Nevertheless, the Bush tax cuts of 2001 began the process of lowering the estate tax from 55 percent in 2000 to 45 percent in 2009, while raising the per person exemption from $675,000 to $3.5 million. By then, the $25 billion in annual tax revenue generated came from a small number of the largest fortunes in America.

But unless Congress took action on the expiring Bush tax cuts, the estate tax would drop to zero in 2010 before returning to its previous level on 55 percent. In 2009, the Center on Budget and Policy Priorities (CBPP) estimated that only 1 in 500 estates (0.24%) was impacted by the $3.5 million per person threshold and 45% tax rate President Obama and House Democrats sought to continue. The Tax Policy Center quantified just how few family farms or small businesses are actually impacted by the estate tax proposals under consideration, including the $5 million exemption and 35% rate advocated by Blanche Lincoln (D-AR) and Jon Kyl (R-AZ) and later signed into law by President Obama:

We estimate that under the Obama proposal, 100 family farms and businesses would owe tax. (We define such estates as those where farm or business assets are valued at under $5 million and comprise the majority of estate assets.) The Lincoln-Kyl proposal would cut the number to 40. Even under current law, fewer than 2,700 family farms and businesses would owe tax.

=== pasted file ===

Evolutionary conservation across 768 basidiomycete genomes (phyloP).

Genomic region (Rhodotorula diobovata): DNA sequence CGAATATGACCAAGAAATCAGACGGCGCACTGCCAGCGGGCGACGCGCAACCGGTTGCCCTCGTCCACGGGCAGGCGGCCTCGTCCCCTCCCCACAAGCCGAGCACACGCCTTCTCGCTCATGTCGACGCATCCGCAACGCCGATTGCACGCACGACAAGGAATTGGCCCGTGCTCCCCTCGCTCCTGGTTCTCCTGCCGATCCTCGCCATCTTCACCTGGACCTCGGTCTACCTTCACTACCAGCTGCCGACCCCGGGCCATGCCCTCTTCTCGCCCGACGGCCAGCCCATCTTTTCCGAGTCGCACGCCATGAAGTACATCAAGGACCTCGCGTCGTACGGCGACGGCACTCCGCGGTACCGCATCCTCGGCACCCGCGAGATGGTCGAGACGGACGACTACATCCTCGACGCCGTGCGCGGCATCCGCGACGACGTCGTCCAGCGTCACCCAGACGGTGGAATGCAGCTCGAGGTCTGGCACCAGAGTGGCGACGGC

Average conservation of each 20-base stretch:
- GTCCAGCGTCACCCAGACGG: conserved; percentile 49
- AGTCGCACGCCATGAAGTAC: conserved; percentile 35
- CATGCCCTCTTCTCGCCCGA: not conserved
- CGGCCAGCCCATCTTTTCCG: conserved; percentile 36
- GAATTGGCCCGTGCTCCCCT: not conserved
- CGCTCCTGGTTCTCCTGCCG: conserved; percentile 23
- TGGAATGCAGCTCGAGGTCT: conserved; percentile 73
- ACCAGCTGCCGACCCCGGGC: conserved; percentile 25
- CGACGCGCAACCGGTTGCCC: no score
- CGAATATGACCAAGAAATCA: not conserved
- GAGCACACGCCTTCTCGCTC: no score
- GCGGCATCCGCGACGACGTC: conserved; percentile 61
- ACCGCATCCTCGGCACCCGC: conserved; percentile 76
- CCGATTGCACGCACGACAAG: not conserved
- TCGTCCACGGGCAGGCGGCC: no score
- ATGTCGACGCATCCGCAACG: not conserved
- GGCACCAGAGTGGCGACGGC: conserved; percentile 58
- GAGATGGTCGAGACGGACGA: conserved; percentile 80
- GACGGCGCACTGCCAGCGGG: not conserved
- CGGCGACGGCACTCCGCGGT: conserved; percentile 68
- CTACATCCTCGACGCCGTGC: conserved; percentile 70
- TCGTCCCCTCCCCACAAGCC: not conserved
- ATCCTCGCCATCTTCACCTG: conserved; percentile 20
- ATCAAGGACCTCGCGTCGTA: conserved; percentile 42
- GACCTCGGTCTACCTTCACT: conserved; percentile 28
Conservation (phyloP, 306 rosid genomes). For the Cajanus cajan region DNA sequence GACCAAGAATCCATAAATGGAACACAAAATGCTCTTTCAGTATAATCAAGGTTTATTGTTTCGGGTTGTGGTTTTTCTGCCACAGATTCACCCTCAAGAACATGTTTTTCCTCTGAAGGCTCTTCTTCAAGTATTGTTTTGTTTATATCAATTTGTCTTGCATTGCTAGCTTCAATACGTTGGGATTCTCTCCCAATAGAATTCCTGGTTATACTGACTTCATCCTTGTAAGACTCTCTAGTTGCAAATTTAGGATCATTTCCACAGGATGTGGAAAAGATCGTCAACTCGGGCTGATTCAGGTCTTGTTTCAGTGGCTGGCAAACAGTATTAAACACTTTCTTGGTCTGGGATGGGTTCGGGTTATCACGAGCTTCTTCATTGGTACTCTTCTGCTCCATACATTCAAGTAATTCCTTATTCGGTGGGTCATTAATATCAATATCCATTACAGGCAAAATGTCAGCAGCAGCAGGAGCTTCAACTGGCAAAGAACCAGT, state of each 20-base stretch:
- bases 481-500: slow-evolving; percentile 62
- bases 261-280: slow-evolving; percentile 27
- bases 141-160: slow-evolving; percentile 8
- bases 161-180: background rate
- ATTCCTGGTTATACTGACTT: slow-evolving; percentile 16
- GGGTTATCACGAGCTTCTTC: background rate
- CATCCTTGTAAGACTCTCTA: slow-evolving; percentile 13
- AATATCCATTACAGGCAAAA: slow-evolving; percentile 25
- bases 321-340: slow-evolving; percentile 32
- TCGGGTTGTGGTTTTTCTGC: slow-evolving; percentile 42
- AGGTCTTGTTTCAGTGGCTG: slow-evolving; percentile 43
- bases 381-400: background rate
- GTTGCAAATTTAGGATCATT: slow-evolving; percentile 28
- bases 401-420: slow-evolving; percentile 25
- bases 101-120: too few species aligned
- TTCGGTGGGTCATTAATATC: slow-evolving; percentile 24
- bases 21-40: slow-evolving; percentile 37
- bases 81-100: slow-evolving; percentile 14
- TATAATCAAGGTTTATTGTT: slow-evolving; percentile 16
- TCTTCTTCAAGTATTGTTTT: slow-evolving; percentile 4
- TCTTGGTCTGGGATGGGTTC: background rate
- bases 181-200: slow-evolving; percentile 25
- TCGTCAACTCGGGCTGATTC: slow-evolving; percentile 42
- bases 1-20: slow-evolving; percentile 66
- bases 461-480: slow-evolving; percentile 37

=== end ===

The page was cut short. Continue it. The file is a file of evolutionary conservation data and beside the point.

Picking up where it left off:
But thanks to the $800 billion compromise tax package President Obama inked last December, one family-owned business - Walmart - could reap a multi-billion dollar bonanza.
As Vermont Senator Bernie Sanders explained in his filibuster, the elimination of the estate tax could save the Walton family alone $32.7 billion. (Already, the one-year lapse of the levy allowed the estates of George Steinbrenner and Texas billionaire Dan Duncan to escape taxes altogether in 2010.) But as the Arkansas Times pointed out, the Republicans' successful brinksmanship ensured Sam Walton's clan will keep billions out of the hands of Uncle Sam:

Please note that the cut in the top estate tax, from 45 to 35 percent, will be worth a cool $9 billion at current values to just the top five Walton estates. 9 BILLION. Who'll pay for that lost revenue (not just from Waltons but Kochs, etc.) over the years? The working schlubs, that's who.